You should also start considering doing another one—faster…see, that’s how running gets you! You compete with yourself to be your best self!

How do you train to run a 5k?

There is a multitude of free 5k training programs online, including many Couch to 5k training programs (or C25k). No need to search for a free 5k training program—just head on over to my free training programs which offers beginner runner level program, to intermediate levels. My free 5k coaching plan also offers tips for new runners and answers common questions about training for a 5k.

Related: Check out my FREE 5k Training Programs

In general, it takes about 8 weeks to train for a 5k in which you will run at minimum 3 days a week, averaging about 10 miles total per week. You will gradually run more each week, culminating with running 3.1 miles at one time.

More advanced 5k training programs will include more running days, higher weekly running volume, and speed work to increase your 5k training pace.

What’s a good Couch to 5k training plan?

A decent 5k training plan should gradually increase your running over the course of at least 8 weeks. In general, a good beginner 5k training program should include the following:

  • At least 8 weeks of running ending with the 5k race (like starts with run/walk interval training)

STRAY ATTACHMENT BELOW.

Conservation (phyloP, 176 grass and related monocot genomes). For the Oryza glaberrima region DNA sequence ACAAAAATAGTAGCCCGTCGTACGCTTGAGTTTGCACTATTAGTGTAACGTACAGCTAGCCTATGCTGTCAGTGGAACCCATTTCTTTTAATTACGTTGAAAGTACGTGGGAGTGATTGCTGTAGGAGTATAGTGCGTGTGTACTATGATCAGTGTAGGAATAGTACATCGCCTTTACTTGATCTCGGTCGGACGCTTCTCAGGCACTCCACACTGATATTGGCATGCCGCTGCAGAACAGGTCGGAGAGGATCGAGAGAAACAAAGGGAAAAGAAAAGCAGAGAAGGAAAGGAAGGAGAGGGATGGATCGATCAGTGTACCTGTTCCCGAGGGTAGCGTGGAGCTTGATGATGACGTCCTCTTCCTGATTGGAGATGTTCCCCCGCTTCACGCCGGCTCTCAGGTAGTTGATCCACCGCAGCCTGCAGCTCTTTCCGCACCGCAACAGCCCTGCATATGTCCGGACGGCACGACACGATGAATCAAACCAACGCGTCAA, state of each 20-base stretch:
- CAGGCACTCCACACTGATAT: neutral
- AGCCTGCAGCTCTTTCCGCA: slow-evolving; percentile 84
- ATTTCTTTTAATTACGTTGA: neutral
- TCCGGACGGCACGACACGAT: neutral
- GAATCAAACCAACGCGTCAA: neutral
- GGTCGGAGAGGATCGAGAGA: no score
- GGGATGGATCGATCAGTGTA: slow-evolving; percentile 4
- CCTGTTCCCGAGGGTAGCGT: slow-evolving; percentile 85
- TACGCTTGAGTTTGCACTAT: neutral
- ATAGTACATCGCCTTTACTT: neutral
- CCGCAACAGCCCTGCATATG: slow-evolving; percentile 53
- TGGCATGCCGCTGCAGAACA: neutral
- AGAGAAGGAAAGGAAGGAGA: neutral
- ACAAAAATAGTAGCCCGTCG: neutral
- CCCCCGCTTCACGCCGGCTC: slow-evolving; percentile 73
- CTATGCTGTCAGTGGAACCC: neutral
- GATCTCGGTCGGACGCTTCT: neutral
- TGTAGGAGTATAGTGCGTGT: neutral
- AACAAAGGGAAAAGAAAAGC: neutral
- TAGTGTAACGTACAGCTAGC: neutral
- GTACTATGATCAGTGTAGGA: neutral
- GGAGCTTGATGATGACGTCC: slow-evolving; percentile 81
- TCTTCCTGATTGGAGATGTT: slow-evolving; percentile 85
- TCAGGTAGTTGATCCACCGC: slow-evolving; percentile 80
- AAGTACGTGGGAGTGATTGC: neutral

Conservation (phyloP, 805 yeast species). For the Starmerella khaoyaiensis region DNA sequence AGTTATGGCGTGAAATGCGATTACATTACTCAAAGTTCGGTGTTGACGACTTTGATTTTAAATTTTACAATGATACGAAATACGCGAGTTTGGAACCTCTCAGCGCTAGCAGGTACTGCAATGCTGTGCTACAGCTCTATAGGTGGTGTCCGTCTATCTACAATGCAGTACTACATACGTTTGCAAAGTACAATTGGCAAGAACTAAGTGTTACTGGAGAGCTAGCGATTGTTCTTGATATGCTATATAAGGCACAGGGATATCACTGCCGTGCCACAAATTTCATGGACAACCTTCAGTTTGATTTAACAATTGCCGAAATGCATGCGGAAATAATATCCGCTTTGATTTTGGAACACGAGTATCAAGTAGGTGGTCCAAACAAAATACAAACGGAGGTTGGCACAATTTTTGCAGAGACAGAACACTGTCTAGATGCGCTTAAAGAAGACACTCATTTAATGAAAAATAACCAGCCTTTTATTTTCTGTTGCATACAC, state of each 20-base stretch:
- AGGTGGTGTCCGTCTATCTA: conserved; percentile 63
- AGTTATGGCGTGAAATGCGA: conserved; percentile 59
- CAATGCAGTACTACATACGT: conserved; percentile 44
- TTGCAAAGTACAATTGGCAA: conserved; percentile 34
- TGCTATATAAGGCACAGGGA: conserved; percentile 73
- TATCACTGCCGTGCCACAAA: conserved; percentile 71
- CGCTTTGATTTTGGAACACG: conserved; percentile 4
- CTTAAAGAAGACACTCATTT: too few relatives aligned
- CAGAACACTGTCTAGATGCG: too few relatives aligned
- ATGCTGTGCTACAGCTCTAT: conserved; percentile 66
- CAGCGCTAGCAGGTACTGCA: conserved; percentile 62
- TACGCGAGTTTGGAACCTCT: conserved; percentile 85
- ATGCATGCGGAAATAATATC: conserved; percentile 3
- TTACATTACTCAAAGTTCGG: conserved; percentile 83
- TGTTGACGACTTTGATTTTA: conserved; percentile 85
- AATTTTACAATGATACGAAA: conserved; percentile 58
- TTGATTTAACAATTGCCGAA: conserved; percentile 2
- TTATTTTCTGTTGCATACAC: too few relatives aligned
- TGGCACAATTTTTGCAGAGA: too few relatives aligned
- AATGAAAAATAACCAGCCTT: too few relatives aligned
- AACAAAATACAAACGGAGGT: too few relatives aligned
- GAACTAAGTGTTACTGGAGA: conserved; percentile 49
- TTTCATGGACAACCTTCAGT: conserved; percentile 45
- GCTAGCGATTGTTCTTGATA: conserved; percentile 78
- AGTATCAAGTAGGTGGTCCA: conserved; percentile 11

• Alternate running days with rest or cross-training days
  • Include days for cross-training and strength training, and at least 1-2 rest days
  • Gradually increase your running volume by 10 percent week to week
  • Grow your running volume above 10 miles per week in total
  • Leave you ready to run the race and wanting more!

How many minutes should running a 5k take?

The average 5k time for a beginner female runner is 35-45 minutes with the average 5k pace for a beginner female runner being 12 to 15-minute mile.

The average 5k time for a beginner male runner is 30-40 minutes with the average beginner male runner 5k pace being about 10 to 13-minute mile.

A good time for 5k is under 20 minutes—or about a 6:30-minute pace or below. This is the time that wins races and age groups in 5ks.